Re: A Proposal for a New Standard in HTML 3.0

BELL Scott A (bell_scott_a@oslmac.osl.or.gov)
12 Apr 1995 08:09:47 U


Message-Id: <199504121535.IAA17775@osshe.edu>
Date: 12 Apr 1995 08:09:47 U
From: "BELL Scott A" <bell_scott_a@oslmac.osl.or.gov>
Subject: RE: A Proposal for a New Standard in HTML 3.0
To: "Multiple recipients of list" <www-html@www10.w3.org>

>From: jpaul@nervm.nerdc.ufl.edu on Tue, Apr 11, 1995 5:16 PM
>Subject: A Proposal for a New Standard in HTML 3.0
>To: Multiple recipients of list
>
>
<< Comments on Paul's Fine Editor Removed >>
>
>If the WWW becomes the consumer playground business would like, we
>may soon
>find ourselves in a censorship (or at least 'parental control')
quandry.
>What I propose is a parameter placed within the HTML text. 
>Specifically,
>the tag could be incorporated as follows:
>                         <BODY PC=ON>
>
>Where 'PC' represents 'Parental Control'.  This tag would VOLUNTARILY
>be
>placed in HTML documents by people such as Penthouse or Playboy...
>anyone
>with an adult or explicit content.
>
>The next step is to make a MINOR modification in web browsers.  As
>they
>would read the document, the PC flag would alert the browser to check
>a user
>specified option to determine if 'PC' documents could be displayed.
>Obviously, a parent would be able to set a password within Netscape or
>Mosaic, allowing these documents to be retrieved.  Also, if 'PC' were
>activated, the browser would not allow the documents source to be
>viewed,
>nor could the user do a SAVE AS of the doucment.

 I don't think the level of security your are describing should be
imposed 
at the document level. HTML is an SGML DTD, so there should be no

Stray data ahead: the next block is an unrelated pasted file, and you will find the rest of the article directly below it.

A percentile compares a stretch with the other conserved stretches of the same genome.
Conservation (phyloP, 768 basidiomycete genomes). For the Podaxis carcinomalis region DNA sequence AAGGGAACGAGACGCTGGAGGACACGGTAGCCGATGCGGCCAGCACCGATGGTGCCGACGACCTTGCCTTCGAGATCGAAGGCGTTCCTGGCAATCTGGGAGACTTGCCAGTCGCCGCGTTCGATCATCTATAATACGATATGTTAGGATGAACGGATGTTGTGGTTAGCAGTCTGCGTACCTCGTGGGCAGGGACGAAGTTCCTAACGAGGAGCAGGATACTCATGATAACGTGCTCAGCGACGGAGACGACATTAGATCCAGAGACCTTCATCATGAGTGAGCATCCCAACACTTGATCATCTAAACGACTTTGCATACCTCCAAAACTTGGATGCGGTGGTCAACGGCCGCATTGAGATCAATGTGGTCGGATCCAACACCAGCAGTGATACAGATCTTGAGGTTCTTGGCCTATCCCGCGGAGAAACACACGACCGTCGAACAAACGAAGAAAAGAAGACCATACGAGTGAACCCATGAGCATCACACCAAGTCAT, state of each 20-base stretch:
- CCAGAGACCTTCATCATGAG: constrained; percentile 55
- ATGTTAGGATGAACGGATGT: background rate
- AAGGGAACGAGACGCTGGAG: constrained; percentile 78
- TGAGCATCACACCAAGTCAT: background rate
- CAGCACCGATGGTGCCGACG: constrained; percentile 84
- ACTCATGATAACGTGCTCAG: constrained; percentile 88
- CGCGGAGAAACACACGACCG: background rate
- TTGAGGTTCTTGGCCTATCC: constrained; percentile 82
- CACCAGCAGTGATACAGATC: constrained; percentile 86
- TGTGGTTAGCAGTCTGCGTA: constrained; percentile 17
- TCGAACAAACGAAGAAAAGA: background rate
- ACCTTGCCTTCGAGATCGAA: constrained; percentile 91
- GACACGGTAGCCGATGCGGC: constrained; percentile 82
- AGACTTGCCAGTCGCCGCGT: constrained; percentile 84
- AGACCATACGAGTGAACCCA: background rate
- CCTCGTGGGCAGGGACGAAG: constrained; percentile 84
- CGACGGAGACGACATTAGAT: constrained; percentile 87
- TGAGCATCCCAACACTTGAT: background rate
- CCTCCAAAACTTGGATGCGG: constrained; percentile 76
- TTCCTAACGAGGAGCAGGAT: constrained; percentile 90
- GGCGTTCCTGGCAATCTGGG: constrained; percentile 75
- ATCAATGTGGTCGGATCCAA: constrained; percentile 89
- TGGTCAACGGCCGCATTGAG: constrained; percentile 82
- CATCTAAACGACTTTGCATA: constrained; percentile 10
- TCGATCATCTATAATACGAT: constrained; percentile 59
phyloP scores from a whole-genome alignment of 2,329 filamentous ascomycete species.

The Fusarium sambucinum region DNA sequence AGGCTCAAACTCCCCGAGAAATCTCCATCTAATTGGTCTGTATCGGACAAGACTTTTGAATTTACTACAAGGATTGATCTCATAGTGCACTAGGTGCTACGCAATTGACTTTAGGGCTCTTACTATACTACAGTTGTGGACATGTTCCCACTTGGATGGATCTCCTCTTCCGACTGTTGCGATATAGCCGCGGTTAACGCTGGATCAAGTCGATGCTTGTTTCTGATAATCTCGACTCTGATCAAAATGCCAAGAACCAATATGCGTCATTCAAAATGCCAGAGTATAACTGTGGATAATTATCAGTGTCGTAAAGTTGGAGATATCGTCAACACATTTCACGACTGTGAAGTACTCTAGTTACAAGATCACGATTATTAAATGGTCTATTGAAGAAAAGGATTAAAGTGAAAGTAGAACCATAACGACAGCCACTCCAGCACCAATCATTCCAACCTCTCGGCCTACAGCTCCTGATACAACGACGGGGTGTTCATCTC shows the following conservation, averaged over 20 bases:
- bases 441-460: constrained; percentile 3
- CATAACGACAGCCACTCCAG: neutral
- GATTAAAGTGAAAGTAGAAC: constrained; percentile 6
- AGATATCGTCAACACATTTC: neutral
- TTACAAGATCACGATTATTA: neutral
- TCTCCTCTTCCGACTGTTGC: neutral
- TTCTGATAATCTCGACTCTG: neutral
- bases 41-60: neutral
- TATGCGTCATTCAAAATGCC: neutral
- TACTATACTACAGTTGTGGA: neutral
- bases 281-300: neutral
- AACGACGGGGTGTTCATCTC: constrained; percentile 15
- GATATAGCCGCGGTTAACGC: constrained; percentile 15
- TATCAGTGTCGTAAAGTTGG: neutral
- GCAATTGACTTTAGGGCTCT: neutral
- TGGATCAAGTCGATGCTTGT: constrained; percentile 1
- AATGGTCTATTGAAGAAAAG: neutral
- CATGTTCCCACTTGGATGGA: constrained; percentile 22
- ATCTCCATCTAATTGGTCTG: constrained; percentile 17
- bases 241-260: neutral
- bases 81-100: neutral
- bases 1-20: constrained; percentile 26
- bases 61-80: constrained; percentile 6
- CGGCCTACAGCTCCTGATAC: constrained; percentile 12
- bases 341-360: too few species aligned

display/security/editorial definition there. You might have to have a
"filter file"( similar to the UNIX 'filter' file for mail ) to do this.
That way you catch the incoming packet before it even reaches the
viewer.

>
>I believe such a feature would have the following benefits.
>        1)  Minimal HTML document modification by adult sites. (Only 1
>line
>per doc.)
>        2)  No modifications to HTTP servers.
>        3)  Minimal modifications to existing web browsers.
>       4)  Still allowing freedom of speech across the net.
         
^^^^^^^^^^^^^^^^^^^^^^^^^^^^^^^^^^^^^^^^^^^^^^^^^^^^^^^^^^^^^^^^^^^^^^^^^^^^^^^^
Yet, invariably, it's dependent on who has the password control. It's
not freedom of speech in that manner if I'm not allowed to hear what
your saying, even though you can speak it! 

>        5)  Providing a secure method for parents to control what
enters >the
>household.
^^^^^^^^^^^^^^^^^^^^^^^^^^^^^^^^^^^^^^^^^^^^^^^^^^
   This can also be provided by watching what sites your kids access,
or warning them in the first place NOT to access particular sites. But
that's for a different group... :>

>I welcome your comments to this suggestion, as well as advise on how
>to
>propose this to the WWW community as a whole.
>
>Thank you.
>
>Cordially,
>
>John-Paul Clark
>jpaul@nervm.nerdc.ufl.edu
>
>HTTP://nervm.nerdc.ufl.edu/~jpaul

A interesting idea, even if I don't agree with it. 
Thanks, Paul.

Scott
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